Black Hole Information Paradox
The black hole information paradox results from the combination of quantum mechanics and general relativity. It suggests that physical information could permanently disappear in a black hole, allowing many physical states to evolve into the same state. This is controversial because it violates a commonly assumed tenet of science—that in principle complete information about a physical system at one point in time should determine its state at any other time. A fundamental postulate of quantum mechanics is that complete information about a system is encoded in its wave function. The evolution of the wave function is determined by a unitary operator, and unitarity implies that information is conserved in the quantum sense.
There are two main principles in play: quantum determinism, and reversibility. Quantum determinism means that given a present wave function, its future changes are uniquely determined by the evolution operator. Reversibility refers to the fact that the evolution operator has an inverse, meaning that the past wave functions are similarly unique. The combination of the two means that information must always be preserved.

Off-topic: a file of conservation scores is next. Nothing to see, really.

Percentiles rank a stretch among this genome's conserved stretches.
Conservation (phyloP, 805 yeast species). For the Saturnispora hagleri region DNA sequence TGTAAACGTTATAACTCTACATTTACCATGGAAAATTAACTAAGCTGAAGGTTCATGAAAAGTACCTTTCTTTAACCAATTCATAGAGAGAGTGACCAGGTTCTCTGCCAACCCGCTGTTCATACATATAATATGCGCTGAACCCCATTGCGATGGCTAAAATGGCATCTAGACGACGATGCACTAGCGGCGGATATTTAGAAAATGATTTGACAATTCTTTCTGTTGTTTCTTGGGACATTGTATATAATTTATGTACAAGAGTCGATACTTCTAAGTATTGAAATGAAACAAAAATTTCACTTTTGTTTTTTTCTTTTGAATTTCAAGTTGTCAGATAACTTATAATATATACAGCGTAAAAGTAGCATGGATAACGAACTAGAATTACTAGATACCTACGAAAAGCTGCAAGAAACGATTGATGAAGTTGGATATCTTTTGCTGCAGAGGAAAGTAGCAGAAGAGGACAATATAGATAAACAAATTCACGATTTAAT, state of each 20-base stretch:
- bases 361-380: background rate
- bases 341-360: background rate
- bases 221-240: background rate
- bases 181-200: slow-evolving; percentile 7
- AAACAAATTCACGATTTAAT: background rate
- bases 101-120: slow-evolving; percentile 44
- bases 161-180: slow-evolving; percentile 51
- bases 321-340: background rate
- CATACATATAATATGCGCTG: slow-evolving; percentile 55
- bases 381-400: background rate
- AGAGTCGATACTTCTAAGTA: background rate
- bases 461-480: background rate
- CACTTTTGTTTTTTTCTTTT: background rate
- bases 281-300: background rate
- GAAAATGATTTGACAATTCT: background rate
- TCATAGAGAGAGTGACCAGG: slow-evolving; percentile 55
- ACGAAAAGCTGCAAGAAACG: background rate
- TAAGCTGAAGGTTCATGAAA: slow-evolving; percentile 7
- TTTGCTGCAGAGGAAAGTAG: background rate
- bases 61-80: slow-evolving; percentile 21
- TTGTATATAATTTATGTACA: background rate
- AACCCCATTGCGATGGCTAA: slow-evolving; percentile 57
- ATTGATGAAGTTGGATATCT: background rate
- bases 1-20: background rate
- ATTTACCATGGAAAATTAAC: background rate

Starting in the mid 1970’s, Stephen Hawking and Jacob Bekenstein put forward theoretical arguments based on general relativity and quantum field theory that appeared to be inconsistent with information conservation. Specifically, Hawking’s calculations indicated that black hole evaporation via Hawking radiation does not preserve information. Today, many physicists believe that the holographic principle (specifically the AdS/CFT duality) demonstrates that Hawking’s conclusion was incorrect, and that information is in fact preserved. In 2004 Hawking himself conceded a bet he had made, agreeing that black hole evaporation does in fact preserve information.